by Michael S. Kaplan, published on 2007/04/11 11:48 -04:00, original URI: http://blogs.msdn.com/b/michkap/archive/2007/04/11/2087685.aspx
Sometimes, in order get the best results in collation, one has to use constructs that from a linguistic or a Unicode general category standpoint might seem incorrect.
A good example is times that a character which is not on the list of Mn (Mark, Nonspacing) characters in Unicode is given only diacritic weight, such as ઽ (U+0abd a.k.a. GUJARATI SIGN AVAGRAHA) that I discussed here and which is an Lo (Letter, Other). The expected result in proper linguistic support in collation is achieved, but only by violating the common sense expectations about how the character ought to be classified and used.
Another example came from friend and former colleague Juraj who just emailed me a question the other day:
My friend in Slovakia asked me: "How do I ignore diacritics when doing a query on a column? I tried COLLATE Slovak_CI_AI but it didn't work. When I did for example a query WHERE Column LIKE '%C%', entries with 'Č' were not selected. Then I found a post on a forum saying that this is not a bug, but a feature. I don't understand: how is such collation useful? Can you explain?"
This is obviously not specific only to Slovak language (and not only to letter 'Č'), as I found through another blog post (in Czech):
Juraj is right -- both Czech and Slovak consider some of the letters such as U+010c (LATIN CAPITAL LETTER C WITH CARON) to not be treated as a base letter plus a diacritic but instead as a character with a unique alphabetic weight, an issue I discussed previously in this post and this one.
But notice what is happening both the example Juraj gave and in the Czech blog post he referenced -- people are not trying to order data, they are searching within data and are thus concerned with identity. And because of this, they consider the support that has been calibrated around the principle that ORDER and IDENTITY should be treated the same to be returning non-intuitive results.
It actually takes me back to the issues I described in Hungarian is even more complicated than I thought where the fact that collation algorithms such as both Microsoft's and Unicode's do not separate the kind of results produced by a CompareString function and a mythical EqualString function.
In the specific IDENTITY case of search, however, one can make the case that they should sometimes be separate, on a per-language basis -- it is pretty clear, for example, that most Swedes still would not want å (U+00e5, a.k.a. LATIN SMALL LETTER A WITH RING ABOVE) to ever be treated like an ordinary a (U+0061, a.k.a. LATIN SMALL LETTER A).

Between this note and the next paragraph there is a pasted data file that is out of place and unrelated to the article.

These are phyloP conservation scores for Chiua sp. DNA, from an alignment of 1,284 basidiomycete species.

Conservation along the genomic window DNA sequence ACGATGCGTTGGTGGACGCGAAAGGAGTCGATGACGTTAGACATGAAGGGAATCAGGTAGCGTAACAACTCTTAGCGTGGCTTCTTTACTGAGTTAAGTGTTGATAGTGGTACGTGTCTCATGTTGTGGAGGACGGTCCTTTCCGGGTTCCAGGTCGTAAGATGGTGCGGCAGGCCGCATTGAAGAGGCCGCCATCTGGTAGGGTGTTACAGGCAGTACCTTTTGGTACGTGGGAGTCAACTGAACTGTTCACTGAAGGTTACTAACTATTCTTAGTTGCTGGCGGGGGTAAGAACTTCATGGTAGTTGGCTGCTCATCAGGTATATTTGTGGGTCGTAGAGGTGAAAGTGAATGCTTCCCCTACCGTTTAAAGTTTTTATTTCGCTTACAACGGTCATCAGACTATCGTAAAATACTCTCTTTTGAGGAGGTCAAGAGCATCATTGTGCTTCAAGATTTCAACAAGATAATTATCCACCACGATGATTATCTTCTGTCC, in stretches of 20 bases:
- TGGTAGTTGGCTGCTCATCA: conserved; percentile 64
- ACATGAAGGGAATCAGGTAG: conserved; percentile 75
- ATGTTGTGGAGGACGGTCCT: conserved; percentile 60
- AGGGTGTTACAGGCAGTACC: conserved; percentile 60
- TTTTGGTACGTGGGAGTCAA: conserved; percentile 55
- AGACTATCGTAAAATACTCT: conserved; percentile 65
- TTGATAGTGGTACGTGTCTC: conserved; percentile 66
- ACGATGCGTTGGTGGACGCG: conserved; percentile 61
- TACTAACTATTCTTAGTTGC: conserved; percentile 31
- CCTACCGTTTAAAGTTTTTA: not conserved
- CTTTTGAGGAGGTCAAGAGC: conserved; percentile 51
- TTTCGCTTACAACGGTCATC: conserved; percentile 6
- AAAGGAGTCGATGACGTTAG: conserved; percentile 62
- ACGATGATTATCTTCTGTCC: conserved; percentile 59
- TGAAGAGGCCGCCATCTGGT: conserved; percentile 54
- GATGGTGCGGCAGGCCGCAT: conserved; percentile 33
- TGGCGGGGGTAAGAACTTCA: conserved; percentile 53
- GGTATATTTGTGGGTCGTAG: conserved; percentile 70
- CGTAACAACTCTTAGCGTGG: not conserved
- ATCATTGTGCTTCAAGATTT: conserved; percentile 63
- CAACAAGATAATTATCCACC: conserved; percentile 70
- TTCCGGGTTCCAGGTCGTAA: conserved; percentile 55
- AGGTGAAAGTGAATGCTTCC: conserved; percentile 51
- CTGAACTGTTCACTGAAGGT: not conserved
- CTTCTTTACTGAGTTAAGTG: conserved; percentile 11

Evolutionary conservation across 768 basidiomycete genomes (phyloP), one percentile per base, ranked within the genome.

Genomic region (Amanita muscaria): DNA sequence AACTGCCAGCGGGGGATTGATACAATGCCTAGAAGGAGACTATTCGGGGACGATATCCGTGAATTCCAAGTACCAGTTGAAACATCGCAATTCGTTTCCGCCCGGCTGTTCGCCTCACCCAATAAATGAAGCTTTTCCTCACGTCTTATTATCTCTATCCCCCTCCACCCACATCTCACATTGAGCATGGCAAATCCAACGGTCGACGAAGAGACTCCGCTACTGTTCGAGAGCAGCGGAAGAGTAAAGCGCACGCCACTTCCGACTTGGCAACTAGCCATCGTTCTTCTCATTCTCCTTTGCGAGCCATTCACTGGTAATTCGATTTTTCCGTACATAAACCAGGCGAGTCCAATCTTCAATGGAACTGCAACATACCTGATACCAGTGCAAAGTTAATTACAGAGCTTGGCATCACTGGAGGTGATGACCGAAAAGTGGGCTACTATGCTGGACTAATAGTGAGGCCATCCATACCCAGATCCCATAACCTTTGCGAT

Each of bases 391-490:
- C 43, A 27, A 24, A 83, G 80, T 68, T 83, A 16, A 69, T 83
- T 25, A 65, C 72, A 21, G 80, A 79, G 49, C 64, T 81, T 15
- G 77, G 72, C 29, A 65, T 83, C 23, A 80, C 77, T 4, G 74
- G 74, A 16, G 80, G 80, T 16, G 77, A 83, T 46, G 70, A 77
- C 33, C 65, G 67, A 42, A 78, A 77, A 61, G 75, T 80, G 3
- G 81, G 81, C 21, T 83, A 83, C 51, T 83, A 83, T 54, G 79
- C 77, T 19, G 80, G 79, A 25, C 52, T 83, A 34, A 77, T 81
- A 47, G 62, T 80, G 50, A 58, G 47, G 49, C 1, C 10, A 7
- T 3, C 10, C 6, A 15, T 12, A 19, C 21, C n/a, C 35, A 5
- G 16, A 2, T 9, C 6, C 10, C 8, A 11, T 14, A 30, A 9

The difference between the two cases is obvious, of course -- if the letter sorts nowhere near its base (as in the case of Swedish where it sorts after z rather than near a), one would probably not want search to find anything other than the character one asked for. While in the cases such as Czech and Slovak (where the letter sorts after the base character but with a unique alphabetic weight), the "folding" within search is perhaps more expected.
HOWEVER, with that said, a simple IGNORE_NONSPACE result is also not what users would expect. They actually would in all likelihood still (when searching for Č) want the results with the CARON to be preferred, rather than simply treating the characters both with and without the CARON to be treated identically.
This is not a feature that collation in Windows or .NET or SQL Server or the UCA in Unicode currently supports, and in fact the data are laid out in a way that makes it harder to do, requiring multiple passes over the data.
This simple fact suggests possible solutions to the problem, none of which are easy but all of which are tractable. People interested in search may even want to be thinking about a whole new semantic around how to morph the meaning of the word to IGNORE to mean something more like PREFERBUTNOTREQUIRE.
But since someone from Microsoft has pointed the issue out, you clearly can't claim that Microsoft is unCARON about the problem!
And as an aside I think it is hilarious that most spellcheckers recommend uncaring when they see the word uncaron, my favorite "pun-as-a-psedudo-back-formation" of the day!
(this post dedicated to Petra and Oskar, the two people in the world who were special enough to draw away one of the five best collation testers of all time from their job in Redmond; no one will ever accuse Juraj of being unCARON!)
This post brought to you by č (U+010d, a.k.a. LATIN SMALL LETTER C WITH CARON)
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